Frank Peake, the former president of Sea Star Line, was found guilty this week after a two-week jury trial held in the U.S. District Court for the District of Puerto Rico of participating in a conspiracy to fix rates and surcharges for transportation of freight between the continental United States and Puerto Rico, the Justice Department said.
Peake was convicted of price-fixing in violation of the Sherman Act,
which carries a maximum penalty of 10 years in prison and a $1 million
fine for individuals. The maximum fine may be increased to twice the
gain derived from the crime or twice the loss suffered by the victims, if either of those amounts is greater than the statutory
Sea Star pleaded guilty on Dec. 20, 2011, and was sentenced by Judge
Daniel R. Dominguez to pay a $14.2 million criminal fine for its role in
the conspiracy from as early as May 2002, until at least April 2008.
“The coastal shipping price-fixing conspiracy affected the price of nearly every product that was shipped to and from Puerto Rico during the conspiracy,” said Bill Baer, assistant attorney general in charge of the Justice Department’s Antitrust Division. “This successful prosecution shows that the division will hold accountable high-level executives who perpetuate these crimes.”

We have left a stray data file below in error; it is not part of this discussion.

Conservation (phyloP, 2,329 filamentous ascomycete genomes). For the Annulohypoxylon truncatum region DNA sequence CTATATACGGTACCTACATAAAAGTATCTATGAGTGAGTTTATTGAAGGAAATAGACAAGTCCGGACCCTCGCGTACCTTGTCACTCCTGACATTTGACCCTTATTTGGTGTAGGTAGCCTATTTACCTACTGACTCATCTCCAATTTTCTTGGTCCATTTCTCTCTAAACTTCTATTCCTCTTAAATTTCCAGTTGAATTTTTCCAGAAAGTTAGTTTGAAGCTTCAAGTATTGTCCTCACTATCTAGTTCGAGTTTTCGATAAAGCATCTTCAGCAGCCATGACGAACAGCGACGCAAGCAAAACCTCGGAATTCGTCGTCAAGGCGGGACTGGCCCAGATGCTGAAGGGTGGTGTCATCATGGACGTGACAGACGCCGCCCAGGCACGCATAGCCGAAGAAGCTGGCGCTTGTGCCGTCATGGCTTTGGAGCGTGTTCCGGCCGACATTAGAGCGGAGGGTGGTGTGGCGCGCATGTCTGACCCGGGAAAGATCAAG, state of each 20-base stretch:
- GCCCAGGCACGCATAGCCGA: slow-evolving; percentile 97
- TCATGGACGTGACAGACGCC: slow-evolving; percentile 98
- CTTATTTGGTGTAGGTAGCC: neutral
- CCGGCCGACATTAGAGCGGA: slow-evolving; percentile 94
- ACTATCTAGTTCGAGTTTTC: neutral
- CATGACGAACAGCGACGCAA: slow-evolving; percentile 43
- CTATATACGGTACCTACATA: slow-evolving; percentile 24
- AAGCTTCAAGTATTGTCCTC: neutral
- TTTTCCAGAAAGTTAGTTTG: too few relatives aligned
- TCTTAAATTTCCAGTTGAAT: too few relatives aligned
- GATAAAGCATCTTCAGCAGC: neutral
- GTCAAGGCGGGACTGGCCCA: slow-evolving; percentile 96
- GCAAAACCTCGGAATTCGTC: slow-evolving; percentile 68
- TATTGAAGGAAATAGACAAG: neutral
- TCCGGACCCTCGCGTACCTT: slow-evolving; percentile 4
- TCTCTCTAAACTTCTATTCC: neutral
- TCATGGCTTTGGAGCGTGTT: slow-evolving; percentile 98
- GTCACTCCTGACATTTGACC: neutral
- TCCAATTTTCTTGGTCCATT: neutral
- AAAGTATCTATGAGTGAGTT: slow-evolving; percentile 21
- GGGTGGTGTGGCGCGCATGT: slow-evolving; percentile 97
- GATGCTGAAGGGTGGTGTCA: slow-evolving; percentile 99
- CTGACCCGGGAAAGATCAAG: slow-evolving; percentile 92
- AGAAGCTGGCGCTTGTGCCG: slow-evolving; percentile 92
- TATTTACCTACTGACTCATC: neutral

The department said evidence presented at trial demonstrated Sea Star, Peake and co-conspirators carried out the conspiracy by agreeing during meetings and communications to allocate customers of Puerto Rico freight services and to rig bids and fix the rates and surcharges to be charged to purchasers of water transport for freight moving between the continental United States and Puerto Rico. It said the conspirators also engaged in meetings for the purpose of monitoring and enforcing adherence to the agreed-upon rates and sold Puerto Rico freight services at collusive and noncompetitive rates.
In addition to Sea Star, Horizon Lines and Crowley Maritime have pleaded guilty to price-fixing in the Puerto Rico trade. Three Horizon executives and two other Sea Star executive pleaded guilty or have been convicted at trial of charges growing out of the govenrment’s investigation.
The Justice Department said this week its federal antitrust investigation into price-fixing, bid-rigging and other anti-competitive conduct in the coastal maritime freight transport industry is “ongoing.” – Chris Dupin